All these factors add up to a very compromised filmmaking tool. 29fps, low resolution, extremely high compression, and no options to change these settings—these are the hallmarks of a consumer product, not an enthusiast camera.
If you really want to make a 3D film on an insanely low budget (and on a phone, for some reason) it would be cheaper to buy two Galaxy S9s and figure it out in post. Or you could get one of these discontinued Panasonic 3D lenses off eBay, slap it on a Panasonic G85, and go to town.
In summary, the Hydrogen isn’t meaningfully better than any other flagship phone for mobile photography or video. There’s nothing about the device that makes content creation easier except, maybe, that you can pop the SD card out without a SIM tool.
The rest of the Hydrogen
As a piece of gear, the Hydrogen is not unlikeable. Its gigantic, heavy, and it has the same energy drink industrial design as RED’s cinema cameras, but as a gear-head I do kind of like it. It feels like a device I could confidently take on a remote mountain climbing trip and not worry about breaking it. I like that a lot, and if Samsung had made an Active variant of the S9, I would’ve liked that too.
But as a phone, the Hydrogen falls down. The screen, even in standard 2D mode, looks bad. I can easily see the pixels (this is not a joke or a euphemism, I can literally see them), and there’s an internal light refraction that gives the whole screen a low-contrast look, very similar to older TFT monitors.
In 4V mode, the screen is actually quite a bit better than a Nintendo 3DS. It’s not lenticular, meaning that you can look at it in 4V mode vertically or horizontally, and I noticed when showing it to coworkers that the 3D viewing angles are actually pretty wide. But if you move the phone at all the image shifts and look unstable, just like any other glasses-free 3D display. It’s not terrible, but it certainly isn’t awesome.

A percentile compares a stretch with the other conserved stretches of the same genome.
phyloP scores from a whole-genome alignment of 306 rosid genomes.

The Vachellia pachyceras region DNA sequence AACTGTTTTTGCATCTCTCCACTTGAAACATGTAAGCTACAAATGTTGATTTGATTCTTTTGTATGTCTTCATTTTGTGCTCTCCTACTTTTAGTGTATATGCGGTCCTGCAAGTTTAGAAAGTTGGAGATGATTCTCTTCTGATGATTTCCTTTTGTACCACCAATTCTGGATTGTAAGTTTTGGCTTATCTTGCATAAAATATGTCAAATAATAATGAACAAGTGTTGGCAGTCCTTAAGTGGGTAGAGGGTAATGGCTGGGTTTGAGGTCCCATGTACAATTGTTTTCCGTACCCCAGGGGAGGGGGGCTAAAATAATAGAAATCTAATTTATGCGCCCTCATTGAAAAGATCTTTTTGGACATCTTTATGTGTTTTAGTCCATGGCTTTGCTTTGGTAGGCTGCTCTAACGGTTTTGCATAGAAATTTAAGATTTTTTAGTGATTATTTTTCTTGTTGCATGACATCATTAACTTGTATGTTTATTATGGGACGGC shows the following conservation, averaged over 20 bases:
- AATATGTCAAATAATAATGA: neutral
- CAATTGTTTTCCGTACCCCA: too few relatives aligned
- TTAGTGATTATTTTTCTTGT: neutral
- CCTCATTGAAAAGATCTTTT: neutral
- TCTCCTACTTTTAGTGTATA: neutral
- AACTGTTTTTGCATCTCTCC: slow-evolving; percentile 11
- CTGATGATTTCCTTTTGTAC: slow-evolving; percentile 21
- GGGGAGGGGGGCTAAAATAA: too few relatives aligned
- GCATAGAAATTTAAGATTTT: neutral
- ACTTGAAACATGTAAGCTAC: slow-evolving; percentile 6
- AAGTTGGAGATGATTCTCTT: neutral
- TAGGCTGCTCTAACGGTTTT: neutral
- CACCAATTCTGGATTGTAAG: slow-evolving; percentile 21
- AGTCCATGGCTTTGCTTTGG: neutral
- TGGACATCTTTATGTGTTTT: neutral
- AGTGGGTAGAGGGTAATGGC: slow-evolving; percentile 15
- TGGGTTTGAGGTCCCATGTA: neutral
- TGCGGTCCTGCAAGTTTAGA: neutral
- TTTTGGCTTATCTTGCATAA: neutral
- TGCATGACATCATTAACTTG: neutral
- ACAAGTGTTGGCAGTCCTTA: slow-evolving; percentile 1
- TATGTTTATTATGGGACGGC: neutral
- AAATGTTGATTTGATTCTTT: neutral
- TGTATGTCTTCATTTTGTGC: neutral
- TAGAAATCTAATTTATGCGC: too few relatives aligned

One thing the Hydrogen really delivers on is battery life. The device’s humongous frame is padded with a 4,500mah battery that just keeps going and going. Enthusiasts have been asking for thicker phones with larger batteries for a while now, and those people’s calls have been answered.
Unfortunately, the AT&T review unit I received is full of bloatware. The launcher uses a weird 3D rotating animation as you swipe through home screens that harkens back to Android 5.0. Plus, RED’s suite of apps have extremely ugly grey icons that don’t match any of the other icons. Even though the Hydrogen runs Android 8.1, the software makes it feel like I’m using an ancient novelty phone.
Of course, there’s also the modular aspect to the Hydrogen. The company is planning on releasing a camera back for the Hydrogen in 2019. When I spoke with Jannard, he pitched an accessory with a large camera sensor that could accommodate real DSLR and mirrorless lenses. But by the time 2019 rolls around the Hydrogen’s Snapdragon 835 will be two years old, and even if this accessory is a half-inch thick, we’ll be talking about a package that’s uncomfortably close to the size of an APS-C mirrorless camera, like the Sony a6500. And since the Hydrogen doesn’t include any meaningful filmmaking perks like awesome colors, real-time grading, or granular shooting options, there just doesn’t seem to be a real value proposition.
As I said at the top, the notion of building a camera on top of smartphone hardware isn’t a bad one. But with an eye-popping price tag of $1,295, the Hydrogen is entering a market saturated by more affordable options with great cameras like the Galaxy S9, as well as excellent compact cameras like the Sony RX100. And given the fact that RED isn’t offering anything more to mobile content creators than an isolated 3D experience, I can’t recommend it.